When I woke at 4.30 a.m. this morning, I decided that I may as well get up, leave even earlier and catch the first paper for Session 1, as I’d arrived late the other days. So, for the 99.9% of the world who are not likely to catch the 5.20 a.m. train from Macleod to Southern Cross, I can tell you that, unlike the 6.33 Macleod train which has many slightly sleep-befuddled office workers, the 5.20 carries a healthy contingent of construction workers in high-viz jackets. I just thought you might like to know.
Many of the sessions and morning teas/lunch were held at the Mechanics’ Institute.
The inside of the hall has been recently renovated. I can only assume that the paintwork is using original colours because it’s -um- an ‘unusual’ colour selection:
Environmental histories (things that swim, scurry and fly)
There has been a strong environmental history stream running throughout the conference and so I decided to room-hop between adjacent rooms where presentations dealt with different creatures and their environments.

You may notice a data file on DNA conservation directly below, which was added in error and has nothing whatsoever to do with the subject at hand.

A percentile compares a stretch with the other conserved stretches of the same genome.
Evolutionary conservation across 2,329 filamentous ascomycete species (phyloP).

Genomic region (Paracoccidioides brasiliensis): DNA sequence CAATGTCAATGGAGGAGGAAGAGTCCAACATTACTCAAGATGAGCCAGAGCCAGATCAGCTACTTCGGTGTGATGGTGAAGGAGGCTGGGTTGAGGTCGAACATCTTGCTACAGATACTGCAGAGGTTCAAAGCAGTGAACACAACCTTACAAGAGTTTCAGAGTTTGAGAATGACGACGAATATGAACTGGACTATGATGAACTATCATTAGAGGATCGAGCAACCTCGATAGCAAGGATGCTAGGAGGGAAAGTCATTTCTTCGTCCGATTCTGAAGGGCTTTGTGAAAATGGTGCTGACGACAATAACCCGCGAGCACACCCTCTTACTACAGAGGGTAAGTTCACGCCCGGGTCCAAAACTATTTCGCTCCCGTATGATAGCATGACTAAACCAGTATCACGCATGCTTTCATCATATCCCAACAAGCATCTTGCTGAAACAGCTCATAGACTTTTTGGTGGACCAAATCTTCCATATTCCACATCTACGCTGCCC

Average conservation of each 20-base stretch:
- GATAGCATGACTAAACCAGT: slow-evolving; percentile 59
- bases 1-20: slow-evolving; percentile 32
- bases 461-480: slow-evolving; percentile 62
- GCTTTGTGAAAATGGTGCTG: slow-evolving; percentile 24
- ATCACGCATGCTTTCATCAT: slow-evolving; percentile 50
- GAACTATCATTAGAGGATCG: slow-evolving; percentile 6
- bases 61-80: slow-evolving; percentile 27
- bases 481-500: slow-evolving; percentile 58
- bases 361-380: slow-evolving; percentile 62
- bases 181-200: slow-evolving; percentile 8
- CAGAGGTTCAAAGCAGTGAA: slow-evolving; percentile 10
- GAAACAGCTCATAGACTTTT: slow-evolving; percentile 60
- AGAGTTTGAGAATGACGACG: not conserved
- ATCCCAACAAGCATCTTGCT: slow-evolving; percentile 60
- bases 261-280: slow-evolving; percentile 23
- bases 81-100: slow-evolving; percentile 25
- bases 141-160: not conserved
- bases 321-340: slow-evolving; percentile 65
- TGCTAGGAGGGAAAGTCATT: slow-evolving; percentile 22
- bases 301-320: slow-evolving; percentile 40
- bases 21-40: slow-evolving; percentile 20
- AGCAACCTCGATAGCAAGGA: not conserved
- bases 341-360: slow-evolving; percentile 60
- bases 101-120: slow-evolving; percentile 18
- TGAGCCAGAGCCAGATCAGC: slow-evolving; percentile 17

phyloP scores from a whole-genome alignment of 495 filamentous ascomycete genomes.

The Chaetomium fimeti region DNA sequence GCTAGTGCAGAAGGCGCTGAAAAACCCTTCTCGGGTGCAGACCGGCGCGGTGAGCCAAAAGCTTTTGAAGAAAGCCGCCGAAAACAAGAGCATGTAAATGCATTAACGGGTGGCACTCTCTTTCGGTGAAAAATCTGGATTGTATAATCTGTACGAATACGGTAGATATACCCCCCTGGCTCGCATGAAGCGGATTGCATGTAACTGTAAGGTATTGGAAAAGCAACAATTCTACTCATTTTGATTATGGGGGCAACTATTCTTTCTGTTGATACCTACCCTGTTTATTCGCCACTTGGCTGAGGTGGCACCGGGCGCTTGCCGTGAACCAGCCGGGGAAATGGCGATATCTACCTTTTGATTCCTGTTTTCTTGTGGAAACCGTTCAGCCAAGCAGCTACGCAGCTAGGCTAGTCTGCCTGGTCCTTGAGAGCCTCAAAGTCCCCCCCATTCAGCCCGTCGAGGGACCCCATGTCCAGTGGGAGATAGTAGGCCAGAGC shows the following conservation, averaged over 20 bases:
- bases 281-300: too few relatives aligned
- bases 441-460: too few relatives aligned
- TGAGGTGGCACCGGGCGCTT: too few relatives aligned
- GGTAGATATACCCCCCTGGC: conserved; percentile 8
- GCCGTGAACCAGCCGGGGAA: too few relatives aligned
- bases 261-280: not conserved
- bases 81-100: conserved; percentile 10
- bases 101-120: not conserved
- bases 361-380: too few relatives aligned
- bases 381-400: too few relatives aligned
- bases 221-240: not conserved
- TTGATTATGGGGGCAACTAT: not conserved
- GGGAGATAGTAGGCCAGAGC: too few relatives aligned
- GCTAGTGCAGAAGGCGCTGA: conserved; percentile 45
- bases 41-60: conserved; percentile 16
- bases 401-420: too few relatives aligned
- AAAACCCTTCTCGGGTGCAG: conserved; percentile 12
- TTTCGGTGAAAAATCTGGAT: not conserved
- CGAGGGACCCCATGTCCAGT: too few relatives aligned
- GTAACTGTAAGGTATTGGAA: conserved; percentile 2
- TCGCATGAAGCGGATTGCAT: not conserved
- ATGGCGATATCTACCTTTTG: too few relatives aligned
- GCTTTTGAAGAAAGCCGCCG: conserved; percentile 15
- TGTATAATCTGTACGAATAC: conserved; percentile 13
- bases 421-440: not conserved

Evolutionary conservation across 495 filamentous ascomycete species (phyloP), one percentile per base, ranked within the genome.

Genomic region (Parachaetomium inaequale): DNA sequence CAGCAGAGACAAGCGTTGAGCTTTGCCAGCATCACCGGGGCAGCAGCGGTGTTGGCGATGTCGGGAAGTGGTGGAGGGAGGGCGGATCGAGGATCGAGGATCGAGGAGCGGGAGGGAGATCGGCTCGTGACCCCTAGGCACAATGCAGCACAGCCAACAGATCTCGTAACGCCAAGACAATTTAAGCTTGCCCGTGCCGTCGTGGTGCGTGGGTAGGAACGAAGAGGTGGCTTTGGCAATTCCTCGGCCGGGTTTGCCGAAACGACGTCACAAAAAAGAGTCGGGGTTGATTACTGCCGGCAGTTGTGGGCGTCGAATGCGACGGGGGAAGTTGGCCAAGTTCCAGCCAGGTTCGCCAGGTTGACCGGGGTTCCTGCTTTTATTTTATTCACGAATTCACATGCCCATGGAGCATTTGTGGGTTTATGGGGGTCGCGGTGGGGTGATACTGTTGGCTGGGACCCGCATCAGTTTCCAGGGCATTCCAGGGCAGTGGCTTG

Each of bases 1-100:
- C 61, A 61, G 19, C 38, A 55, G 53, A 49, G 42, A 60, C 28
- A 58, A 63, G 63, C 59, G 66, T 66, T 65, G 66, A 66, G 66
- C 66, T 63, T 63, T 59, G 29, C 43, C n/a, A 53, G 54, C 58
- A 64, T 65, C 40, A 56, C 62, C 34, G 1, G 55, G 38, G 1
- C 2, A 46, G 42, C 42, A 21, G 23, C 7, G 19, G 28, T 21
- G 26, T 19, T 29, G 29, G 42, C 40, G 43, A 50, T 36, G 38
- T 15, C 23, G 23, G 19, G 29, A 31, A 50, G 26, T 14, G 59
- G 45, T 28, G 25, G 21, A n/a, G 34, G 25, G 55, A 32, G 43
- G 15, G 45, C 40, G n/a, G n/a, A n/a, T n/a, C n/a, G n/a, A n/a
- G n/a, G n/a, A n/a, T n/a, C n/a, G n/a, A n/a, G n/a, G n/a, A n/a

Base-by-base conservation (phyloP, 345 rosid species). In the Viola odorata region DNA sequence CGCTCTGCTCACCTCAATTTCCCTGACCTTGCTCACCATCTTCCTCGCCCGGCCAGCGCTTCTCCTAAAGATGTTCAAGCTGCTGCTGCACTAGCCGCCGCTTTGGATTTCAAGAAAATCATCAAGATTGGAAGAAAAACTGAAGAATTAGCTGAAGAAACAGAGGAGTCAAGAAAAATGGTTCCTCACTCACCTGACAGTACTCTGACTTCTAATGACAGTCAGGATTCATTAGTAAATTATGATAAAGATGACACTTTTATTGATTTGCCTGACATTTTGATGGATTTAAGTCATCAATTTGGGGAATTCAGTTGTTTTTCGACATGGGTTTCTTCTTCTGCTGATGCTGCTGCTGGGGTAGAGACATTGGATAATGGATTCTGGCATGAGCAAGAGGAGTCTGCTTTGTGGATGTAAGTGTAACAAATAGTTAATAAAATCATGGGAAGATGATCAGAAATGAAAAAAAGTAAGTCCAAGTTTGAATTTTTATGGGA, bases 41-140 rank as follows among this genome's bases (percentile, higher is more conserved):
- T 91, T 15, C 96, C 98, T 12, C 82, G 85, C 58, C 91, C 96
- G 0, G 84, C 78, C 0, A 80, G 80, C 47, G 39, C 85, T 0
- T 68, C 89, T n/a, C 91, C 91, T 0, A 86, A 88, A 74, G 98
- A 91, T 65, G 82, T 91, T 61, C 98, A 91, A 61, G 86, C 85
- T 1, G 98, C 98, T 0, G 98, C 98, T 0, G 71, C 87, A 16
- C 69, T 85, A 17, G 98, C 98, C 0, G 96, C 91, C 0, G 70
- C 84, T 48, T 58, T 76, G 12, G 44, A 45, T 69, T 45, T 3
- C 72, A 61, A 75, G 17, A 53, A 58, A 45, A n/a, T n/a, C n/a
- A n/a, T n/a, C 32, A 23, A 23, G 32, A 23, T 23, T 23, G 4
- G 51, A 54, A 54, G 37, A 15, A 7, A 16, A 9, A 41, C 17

First, David Harris gave his paper “At a Brisk Simmer: Commercial Fishing in Nineteenth Century Victoria 1860s-90s.” As he pointed out in his introduction, this is only a sliver of time within the longer history of the Gippsland Lakes area, which had long been a fishing site for the Gunaikurnai people (albeit a relatively recently formed area, given that Bass Strait did not exist until 8000 years ago). Within the long term, the decline in fish numbers post-settlement could be seen as a slow catastrophe, or as historians have described the collapse of the Newfoundland fisheries “managed annihilation”. However, focussing on this small time period of 30 years provides a context for political decisions, enlarges the scope for considering individuals, and reveals complexities in what might seem a relatively benign period during the nineteenth century. During this time, there was the influence of the acclimatization movement, the rise of commercial fishing and the development of the fresh fish trade. But it was also a time in which fishing became less diverse as indigenous and Chinese fishers were excluded and the market shifted from dried fish- as happened elsewhere in the world at this time. He reminded us that even the ‘old timers’ amongst white settlers and fishers had only been there for thirty years. The cyclical appearance of the pilchard shoals was not yet understood, leading to anxieties about shortages and abundance. These anxieties prompted a political response as the government introduced commissions and regulations, thus privileging political approaches over scientific ones. Reminding us of the influence of individual people within this political context, he gave the example of William Carstairs, a Scots immigrant who had shifted to the Gippsland Lakes and often served as a spokesman for the fisher in government inquiries before he died, fittingly enough, in a fishing accident.